House Minority Leader Kevin McCarthy (R-CA) is calling for investigations into President Biden’s handling of the US troops’ withdrawal from Afghanistan, where the democratic government was toppled over the weekend by Taliban forces.
McCarthy, a close ally of former President Donald Trump, seems to forget that it was Trump himself who made the call to bring American troops home as a central part of his “America First” foreign policy and signed an agreement with the Taliban, basically handing over control of Afghanistan to the Islamic group.
However, now Joe Biden has followed the agreement and delivered on the promise, Republicans are criticizing Biden over the grim results that are unfolding in Afghanistan.
McCarthy told Punchbowl News late Sunday that Biden’s decision this year to remove thousands of U.S. troops from Afghanistan was a “mistake that will haunt us for decades,” and pointed to the president’s choice to highlight Sept. 11 of this year as a target date to have troops out of the region.
McCarthy said it was also a mistake to pull U.S. forces out “during the summer, when [the Taliban is] at their height.”
He also indicated he wants investigations probing what the American and allied intelligence community knew in the weeks and months leading up to the fall of the Afghan government.
Several other leading Republicans including, Senate Minority Leader Mitch McConnell (Ky.) and Trump himself, have blasted Biden’s decision to follow through with a policy initiated by Trump.
Meanwhile, Biden announced that the U.S. would send 1,000 more troops to the country to assist with evacuating U.S. personnel, some of whom have reportedly been scrambling to leave the country as Taliban fighters take control of the city of Kabul.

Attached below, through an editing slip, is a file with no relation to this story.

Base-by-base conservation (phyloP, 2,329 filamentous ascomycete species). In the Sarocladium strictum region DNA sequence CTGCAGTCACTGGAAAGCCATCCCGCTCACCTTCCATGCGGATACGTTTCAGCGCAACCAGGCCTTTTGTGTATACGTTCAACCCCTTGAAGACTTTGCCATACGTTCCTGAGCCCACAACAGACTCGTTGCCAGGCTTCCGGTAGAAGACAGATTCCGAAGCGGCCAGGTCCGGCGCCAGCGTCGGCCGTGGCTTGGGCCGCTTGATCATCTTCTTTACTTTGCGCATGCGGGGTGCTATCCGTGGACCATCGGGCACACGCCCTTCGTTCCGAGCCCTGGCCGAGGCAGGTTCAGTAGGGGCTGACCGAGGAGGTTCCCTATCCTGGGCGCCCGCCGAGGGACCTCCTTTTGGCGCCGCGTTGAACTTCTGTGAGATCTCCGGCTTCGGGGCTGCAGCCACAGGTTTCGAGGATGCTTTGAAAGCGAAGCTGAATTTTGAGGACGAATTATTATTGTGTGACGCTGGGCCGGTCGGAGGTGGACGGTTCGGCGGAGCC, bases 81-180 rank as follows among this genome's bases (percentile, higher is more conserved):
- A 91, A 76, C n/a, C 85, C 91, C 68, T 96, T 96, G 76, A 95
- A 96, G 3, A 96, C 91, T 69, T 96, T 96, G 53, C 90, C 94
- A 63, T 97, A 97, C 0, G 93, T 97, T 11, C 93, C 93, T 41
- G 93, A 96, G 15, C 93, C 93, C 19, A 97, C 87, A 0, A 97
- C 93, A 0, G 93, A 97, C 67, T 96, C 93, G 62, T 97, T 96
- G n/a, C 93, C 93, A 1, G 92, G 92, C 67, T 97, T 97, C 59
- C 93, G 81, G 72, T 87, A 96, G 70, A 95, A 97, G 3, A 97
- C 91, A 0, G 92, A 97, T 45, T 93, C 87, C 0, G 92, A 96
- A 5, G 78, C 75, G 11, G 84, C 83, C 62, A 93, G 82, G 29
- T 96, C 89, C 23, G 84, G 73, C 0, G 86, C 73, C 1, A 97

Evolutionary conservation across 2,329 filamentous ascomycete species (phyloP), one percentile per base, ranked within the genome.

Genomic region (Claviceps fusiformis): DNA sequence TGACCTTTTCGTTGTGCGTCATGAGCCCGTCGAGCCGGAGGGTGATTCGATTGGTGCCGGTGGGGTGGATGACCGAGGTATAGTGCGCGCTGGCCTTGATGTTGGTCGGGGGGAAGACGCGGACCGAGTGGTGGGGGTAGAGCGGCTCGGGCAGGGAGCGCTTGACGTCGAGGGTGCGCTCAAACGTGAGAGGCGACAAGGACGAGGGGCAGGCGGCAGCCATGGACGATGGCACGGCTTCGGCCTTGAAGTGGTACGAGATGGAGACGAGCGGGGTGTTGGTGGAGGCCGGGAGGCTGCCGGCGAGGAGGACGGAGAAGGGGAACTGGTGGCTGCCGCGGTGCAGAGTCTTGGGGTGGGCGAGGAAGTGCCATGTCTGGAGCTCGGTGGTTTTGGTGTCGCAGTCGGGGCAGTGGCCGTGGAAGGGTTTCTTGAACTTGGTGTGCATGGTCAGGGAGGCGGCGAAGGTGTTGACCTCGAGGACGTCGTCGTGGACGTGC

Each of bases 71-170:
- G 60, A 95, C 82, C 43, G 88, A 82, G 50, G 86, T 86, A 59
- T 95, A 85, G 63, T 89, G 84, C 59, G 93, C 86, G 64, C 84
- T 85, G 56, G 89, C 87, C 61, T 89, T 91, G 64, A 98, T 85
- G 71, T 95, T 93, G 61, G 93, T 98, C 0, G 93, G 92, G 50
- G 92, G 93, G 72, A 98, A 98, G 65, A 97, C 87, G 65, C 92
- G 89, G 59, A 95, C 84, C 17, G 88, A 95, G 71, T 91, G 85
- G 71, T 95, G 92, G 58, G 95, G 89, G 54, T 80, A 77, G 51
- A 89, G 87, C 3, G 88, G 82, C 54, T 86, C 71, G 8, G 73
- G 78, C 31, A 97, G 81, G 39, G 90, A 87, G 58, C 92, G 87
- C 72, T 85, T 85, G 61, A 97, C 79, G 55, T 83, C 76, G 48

“Over our country’s 20 years at war in Afghanistan, America has sent its finest young men and women, invested nearly $1 trillion dollars, trained over 300,000 Afghan soldiers and police, equipped them with state-of-the-art military equipment, and maintained their air force as part of the longest war in US history,” Biden said Saturday in a statement announcing the move. “One more year, or five more years, of US military presence would not have made a difference if the Afghan military cannot or will not hold its own country. And an endless American presence in the middle of another country’s civil conflict was not acceptable to me.”
The White House has separately shifted blame for the collapse of the Afghan government to former President Trump, with Biden saying the previous administration left the Taliban “in the strongest position militarily since 2001.”
McCarthy was reportedly one of only two Republicans who spoke out during a briefing on Sunday with Defense Secretary Lloyd Austin, Secretary of State Antony Blinken and Joint Chiefs Chairman Mark Milley.
“How does the rest of the world look at us?” the minority leader told Punchbowl. “They like that the president doesn’t tweet, but they don’t think America is very tough.”